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D&D 5E Cantrip nerf (house rule brainstorm)

auburn2

Adventurer
OK. So which martial classes do you feel overshadow primary casters in the three pillars of the game, and what are their abilities that allow them to do so?
I don't think we are talking about 3 pillars here, we are talking about combat specifically I think. In combat Barbarians and Fighters, and especially barbarian-fighters overshadow full up primary casters for most of the levels where the game is played (1-12).
 

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Jaeger

That someone better.
People that can cast cantrips have better things to do than use them for profit. You might run into the occasional wizard willing to cast mending to supplement his income, but that would be rare.

However, a few such people per petty kingdom still wildly changes the world. Mold Earth allows easy irrigation, fortification, foundational building, etc. Its pretty gnarly.

IMHO part of the problem with Debates about D&D and how Magic would effect the setting is that most every D&D setting is Gonzo worldbuilding nonsense. If you are looking for in-game verisimilitude, don't look for it in D&D.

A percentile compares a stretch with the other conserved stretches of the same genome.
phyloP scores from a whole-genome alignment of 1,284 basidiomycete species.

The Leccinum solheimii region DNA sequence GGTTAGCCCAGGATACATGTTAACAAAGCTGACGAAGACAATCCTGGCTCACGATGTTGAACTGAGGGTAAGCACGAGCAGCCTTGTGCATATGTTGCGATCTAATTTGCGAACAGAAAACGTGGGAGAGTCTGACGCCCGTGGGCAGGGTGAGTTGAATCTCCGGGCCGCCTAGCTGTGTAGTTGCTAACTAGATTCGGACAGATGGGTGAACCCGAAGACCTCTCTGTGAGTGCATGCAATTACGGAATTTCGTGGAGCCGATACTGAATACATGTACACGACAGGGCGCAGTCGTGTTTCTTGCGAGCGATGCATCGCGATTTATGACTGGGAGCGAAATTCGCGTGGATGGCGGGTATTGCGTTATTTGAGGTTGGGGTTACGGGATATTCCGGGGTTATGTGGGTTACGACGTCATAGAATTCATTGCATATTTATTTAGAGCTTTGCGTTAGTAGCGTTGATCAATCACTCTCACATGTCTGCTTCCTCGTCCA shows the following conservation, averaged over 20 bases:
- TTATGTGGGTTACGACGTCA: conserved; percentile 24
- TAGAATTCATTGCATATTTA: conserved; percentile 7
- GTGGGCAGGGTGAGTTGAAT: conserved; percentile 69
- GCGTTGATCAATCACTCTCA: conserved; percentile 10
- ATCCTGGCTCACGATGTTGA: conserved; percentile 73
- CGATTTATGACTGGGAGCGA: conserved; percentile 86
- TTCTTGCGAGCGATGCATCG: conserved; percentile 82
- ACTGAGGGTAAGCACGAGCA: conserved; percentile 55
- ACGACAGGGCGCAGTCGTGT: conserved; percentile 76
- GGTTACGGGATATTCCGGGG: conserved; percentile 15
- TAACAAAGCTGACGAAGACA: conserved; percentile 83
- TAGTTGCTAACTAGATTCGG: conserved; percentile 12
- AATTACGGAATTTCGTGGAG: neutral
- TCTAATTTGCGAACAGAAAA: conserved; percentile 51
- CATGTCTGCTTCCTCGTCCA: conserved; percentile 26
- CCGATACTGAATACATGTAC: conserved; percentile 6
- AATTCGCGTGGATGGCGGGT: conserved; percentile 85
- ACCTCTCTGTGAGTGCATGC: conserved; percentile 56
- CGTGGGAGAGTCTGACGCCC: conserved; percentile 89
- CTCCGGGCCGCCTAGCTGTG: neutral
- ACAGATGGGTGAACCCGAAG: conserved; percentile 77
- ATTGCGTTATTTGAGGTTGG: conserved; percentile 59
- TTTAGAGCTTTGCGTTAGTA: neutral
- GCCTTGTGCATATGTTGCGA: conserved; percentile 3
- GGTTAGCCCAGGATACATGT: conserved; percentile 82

5e Forgotten Realms is utter Nonsense Gonzo High-Fantasy. It make no sense. In fact, if you want a how-to guide for designing a fantasy world without verisimilitude; buy a forgotten realms setting book from any D&D edition.

D&D settings will never make sense due to the way D&D was designed. Gary and co. were just tossing in things they thought were cool and running with it. It was the first game of its kind, and they caught lightning in a bottle.

Settings for D&D were just a backdrop for the medieval/sword and sorcery/weird fantasy genre mishmash of magic, PC classes, and monsters that they threw together - the game was just not designed around a defined setting or genre.

Because of the need for D&D settings to have a place for everything in the players handbook., D&D settings will always be Nonsense Gonzo High-Fantasy.

And the utter lack of D&D's in-game setting verisimilitude doesn't matter one whit.

As it just so happens, millions of people Like playing their D&D in a nonsense gonzo high-fantasy setting.

Win-win.


Or that spellcasters are currently underpowered compare to pure martials in D&D as a whole?

What would be required to "correct the dial on the other spell design elements"?
I'm not sure what the next bit means. Are you saying that its like the casters saying the martials have to become become casters themselves?